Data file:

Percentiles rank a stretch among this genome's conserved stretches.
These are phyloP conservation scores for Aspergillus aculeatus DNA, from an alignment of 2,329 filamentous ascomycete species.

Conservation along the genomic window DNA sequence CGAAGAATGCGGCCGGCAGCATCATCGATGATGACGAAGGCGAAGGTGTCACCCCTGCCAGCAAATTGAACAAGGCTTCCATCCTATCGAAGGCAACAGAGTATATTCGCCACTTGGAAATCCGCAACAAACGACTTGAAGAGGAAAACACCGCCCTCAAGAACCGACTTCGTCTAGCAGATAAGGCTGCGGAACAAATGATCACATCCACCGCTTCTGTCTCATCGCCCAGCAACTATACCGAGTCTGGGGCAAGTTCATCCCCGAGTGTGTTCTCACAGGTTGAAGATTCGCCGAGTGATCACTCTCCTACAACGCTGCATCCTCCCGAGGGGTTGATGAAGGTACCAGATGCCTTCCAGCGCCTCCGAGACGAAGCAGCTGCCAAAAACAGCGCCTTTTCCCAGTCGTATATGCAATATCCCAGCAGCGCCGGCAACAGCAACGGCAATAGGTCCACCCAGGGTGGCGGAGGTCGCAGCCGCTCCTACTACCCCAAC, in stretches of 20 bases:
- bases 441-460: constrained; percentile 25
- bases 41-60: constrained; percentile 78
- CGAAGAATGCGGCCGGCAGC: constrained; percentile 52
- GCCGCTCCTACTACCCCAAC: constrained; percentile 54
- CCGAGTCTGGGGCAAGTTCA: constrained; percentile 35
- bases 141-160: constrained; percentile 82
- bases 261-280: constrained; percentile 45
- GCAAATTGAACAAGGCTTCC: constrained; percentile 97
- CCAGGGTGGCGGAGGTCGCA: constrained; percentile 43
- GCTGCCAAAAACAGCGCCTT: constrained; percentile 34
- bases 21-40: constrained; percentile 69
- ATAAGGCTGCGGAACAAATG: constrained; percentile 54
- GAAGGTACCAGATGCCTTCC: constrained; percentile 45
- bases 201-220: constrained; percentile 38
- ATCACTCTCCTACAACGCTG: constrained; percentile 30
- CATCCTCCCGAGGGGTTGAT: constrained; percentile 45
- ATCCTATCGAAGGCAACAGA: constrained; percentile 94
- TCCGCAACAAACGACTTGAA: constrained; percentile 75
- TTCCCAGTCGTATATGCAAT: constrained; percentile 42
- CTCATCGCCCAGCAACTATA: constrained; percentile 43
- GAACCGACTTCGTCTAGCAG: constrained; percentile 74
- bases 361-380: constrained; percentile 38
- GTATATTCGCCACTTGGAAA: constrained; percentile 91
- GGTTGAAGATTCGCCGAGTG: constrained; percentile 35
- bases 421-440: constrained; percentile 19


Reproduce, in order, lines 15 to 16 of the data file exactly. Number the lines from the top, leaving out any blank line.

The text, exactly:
- ATAAGGCTGCGGAACAAATG: constrained; percentile 54
- GAAGGTACCAGATGCCTTCC: constrained; percentile 45